Champion Show and Breeding Goat Saved from Cancer

goat at livestock show
Social Issues, shown here after winning the "Best Udder" national championship, was treated for skin cancer at the UC Davis veterinary hospital.

Champion Show and Breeding Goat Saved from Cancer

“Case of the Month” – November 2021

Social Issues, a 7-year-old Saanen doe goat, has a rich history as a champion show goat and a valuable member of owner Scott Bice’s small genetic show herd, Vineyard View Dairy Goats. She has won “Best Udder in Show” at the California State Fair several times and is also a national champion. Her milk has been used for products of Bice’s sister’s company, Redwood Hill Farms, makers of goat yogurt and kefir. But when Social Issues was recently diagnosed with squamous cell carcinoma (skin cancer) on her udder, her future was in jeopardy.

before and after surgery photos of goat
Before (right) and after (left) surgery photos of Social Issues. UC Davis livestock veterinarians removed her udder after skin cancer was diagnosed on it.

Bice brought Social Issues to the Livestock Medicine and Surgery Service at the UC Davis veterinary hospital’s Large Animal Clinic to discuss options—hoping to save her—as she is a valuable production animal for his breeding operation. Dr. Meera Heller recommended a radical mastectomy, removing the udder entirely.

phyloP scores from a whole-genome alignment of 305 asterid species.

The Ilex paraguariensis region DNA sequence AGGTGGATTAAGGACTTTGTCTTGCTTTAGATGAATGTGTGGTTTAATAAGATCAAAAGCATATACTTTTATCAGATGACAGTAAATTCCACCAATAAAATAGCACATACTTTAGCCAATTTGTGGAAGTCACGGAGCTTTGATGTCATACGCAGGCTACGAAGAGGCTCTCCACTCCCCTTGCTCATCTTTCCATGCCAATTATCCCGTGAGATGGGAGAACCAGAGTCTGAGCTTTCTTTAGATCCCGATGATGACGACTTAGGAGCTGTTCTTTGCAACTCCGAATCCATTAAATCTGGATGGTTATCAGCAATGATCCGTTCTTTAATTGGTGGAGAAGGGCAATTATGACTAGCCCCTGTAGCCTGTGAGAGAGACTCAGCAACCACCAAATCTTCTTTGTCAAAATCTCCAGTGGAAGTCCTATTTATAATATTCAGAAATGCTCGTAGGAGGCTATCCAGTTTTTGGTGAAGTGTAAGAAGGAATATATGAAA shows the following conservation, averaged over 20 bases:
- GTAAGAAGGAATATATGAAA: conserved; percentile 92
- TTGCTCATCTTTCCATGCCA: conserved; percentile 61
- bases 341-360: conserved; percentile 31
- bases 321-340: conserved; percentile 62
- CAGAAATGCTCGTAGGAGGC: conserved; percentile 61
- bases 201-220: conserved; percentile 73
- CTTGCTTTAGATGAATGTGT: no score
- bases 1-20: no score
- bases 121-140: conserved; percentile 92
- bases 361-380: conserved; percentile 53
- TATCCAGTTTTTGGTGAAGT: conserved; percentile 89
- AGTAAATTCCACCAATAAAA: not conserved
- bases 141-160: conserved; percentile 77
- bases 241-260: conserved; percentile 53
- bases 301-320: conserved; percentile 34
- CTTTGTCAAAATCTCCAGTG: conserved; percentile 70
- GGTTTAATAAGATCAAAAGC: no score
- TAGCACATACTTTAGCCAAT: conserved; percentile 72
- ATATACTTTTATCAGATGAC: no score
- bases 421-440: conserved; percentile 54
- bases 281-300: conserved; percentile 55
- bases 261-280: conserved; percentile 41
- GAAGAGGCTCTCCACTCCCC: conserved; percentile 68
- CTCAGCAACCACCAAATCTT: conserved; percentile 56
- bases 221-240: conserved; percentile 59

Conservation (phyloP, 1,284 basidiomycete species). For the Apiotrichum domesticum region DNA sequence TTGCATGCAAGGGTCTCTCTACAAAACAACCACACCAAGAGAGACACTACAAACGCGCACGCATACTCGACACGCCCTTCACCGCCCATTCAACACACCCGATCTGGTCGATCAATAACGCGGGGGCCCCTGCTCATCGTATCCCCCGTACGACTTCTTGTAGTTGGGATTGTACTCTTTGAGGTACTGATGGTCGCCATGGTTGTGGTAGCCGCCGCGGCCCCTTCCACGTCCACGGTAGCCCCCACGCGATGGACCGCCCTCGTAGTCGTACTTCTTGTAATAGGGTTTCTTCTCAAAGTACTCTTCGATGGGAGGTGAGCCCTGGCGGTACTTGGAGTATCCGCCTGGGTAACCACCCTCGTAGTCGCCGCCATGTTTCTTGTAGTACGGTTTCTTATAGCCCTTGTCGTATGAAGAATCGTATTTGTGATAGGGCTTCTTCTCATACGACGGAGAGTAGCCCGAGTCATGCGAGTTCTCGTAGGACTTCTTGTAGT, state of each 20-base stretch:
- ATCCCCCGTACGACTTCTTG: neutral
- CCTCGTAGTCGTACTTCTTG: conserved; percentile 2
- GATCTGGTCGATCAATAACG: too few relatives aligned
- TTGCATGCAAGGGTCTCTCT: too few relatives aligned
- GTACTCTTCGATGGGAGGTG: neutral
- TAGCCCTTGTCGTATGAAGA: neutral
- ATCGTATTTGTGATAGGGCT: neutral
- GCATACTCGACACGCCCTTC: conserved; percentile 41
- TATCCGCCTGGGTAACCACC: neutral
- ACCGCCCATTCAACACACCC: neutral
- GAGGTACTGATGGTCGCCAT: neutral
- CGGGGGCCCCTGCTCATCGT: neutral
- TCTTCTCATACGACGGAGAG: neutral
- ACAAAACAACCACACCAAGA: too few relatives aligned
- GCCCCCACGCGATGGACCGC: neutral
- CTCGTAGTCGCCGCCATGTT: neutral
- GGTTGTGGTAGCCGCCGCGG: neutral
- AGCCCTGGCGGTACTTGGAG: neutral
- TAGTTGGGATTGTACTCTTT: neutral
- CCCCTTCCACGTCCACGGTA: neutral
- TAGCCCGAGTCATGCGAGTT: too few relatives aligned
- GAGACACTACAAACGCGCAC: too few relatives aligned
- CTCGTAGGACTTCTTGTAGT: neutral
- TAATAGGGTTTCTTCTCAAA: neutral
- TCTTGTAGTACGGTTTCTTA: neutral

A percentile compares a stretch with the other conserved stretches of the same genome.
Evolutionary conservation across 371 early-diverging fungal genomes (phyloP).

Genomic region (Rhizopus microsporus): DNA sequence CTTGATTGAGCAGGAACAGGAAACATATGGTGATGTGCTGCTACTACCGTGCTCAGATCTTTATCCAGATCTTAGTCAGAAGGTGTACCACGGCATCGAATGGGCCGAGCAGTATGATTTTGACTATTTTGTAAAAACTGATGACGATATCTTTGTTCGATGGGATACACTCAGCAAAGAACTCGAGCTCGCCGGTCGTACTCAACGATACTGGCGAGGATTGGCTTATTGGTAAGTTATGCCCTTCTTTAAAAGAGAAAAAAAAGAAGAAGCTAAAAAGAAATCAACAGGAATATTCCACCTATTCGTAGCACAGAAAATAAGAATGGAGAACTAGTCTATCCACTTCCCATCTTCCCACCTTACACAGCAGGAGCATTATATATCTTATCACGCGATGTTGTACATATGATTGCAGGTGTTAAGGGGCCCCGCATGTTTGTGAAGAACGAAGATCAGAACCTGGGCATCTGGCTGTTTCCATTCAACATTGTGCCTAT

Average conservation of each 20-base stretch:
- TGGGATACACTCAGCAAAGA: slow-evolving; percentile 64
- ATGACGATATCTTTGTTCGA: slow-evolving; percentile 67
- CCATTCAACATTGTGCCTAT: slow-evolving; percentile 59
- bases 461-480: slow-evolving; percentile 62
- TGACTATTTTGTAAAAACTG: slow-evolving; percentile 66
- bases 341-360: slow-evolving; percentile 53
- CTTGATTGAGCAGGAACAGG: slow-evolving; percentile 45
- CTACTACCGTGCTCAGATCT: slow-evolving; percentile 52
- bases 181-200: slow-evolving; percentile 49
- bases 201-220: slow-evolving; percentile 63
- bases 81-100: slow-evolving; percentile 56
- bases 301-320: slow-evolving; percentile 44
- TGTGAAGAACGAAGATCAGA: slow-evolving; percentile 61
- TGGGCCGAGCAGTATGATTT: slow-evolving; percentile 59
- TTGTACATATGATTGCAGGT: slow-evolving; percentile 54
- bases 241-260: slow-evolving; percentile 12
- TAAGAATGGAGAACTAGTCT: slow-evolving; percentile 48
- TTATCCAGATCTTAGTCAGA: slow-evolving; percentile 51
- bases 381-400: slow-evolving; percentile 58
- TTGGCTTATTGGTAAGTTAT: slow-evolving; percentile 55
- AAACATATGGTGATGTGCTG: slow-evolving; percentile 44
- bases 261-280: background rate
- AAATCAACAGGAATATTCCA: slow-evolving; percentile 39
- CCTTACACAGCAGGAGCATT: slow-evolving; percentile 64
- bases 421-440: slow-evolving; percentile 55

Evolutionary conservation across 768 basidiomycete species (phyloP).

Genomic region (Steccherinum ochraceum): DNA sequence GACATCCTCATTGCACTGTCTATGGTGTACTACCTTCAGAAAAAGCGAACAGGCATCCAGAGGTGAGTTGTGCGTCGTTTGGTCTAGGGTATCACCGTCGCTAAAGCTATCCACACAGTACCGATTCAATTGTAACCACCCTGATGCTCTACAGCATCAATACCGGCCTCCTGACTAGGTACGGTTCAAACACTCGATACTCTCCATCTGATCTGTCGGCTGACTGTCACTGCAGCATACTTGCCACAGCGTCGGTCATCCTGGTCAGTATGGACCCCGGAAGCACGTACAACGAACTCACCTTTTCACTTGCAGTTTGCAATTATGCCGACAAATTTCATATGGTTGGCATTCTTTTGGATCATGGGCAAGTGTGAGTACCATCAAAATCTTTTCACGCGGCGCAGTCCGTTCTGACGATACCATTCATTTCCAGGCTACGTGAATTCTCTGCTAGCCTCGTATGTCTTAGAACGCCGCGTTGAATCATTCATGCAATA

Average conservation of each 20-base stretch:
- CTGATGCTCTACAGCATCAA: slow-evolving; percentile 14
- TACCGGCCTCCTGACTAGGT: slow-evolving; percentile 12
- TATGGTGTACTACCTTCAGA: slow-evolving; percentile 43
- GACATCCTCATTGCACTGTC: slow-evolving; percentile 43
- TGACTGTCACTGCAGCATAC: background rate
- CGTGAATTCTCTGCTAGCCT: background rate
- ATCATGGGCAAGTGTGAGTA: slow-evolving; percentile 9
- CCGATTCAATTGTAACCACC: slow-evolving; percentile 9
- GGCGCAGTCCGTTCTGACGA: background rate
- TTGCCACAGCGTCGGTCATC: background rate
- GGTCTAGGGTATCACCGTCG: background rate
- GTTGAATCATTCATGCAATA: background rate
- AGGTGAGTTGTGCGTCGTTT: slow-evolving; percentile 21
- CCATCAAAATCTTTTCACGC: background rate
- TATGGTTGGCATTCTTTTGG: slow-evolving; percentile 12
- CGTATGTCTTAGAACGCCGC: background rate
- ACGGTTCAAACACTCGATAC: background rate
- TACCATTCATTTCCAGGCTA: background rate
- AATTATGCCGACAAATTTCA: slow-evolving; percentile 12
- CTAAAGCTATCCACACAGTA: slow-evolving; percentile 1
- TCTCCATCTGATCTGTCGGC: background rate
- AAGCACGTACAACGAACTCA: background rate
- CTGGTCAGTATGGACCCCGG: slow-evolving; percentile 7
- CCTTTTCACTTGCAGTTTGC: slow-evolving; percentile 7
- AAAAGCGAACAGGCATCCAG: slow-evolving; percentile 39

Since this would not affect Social Issues’ ability to continue breeding, and Vineyard View already hand raises their kids, Bice agreed to the procedure. They also discussed flushing eggs for future embryo transfer into recipient does.

“She has produced many valuable offspring over the years,” said Bice. “So, we wanted to ensure we could continue that line.”

Dr. Heller and resident Dr. Cileah Kretsch performed a successful radical mastectomy on Social Issues, removing both mammary glands. She recovered well from surgery and was comfortable enough to be discharged the next day. Due to the extensive amount of tissue which had to be removed, she did run into some common complications during the healing process which were successfully handled by a return visit to UC Davis and impeccable wound care at home.

While it is difficult to determine a long-term prognosis for Social Issues, a transfer of 10 embryos from her to a recipient herd was successful. Of the ten embryos transferred, it appears that 8 have developed and should result in healthy births. Bice received more good news when he recently learned that Social Issues was able to successfully breed on her own again, currently pregnant with a developing litter.

“There was apprehension at first about doing the procedure,” Bice said. “She had a very large, capacious udder so we were worried about her losing that. But UC Davis did a great job, and we’re very pleased with the result.”

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UC Davis will expand its livestock services in the coming years with the addition of the Livestock and Field Service Center as part of the future Veterinary Medical Center. The new center will bring upgrades and modifications to livestock facilities and equipment, as well as provide improved student and clinician safety and continue to provide patients with outstanding veterinary care.

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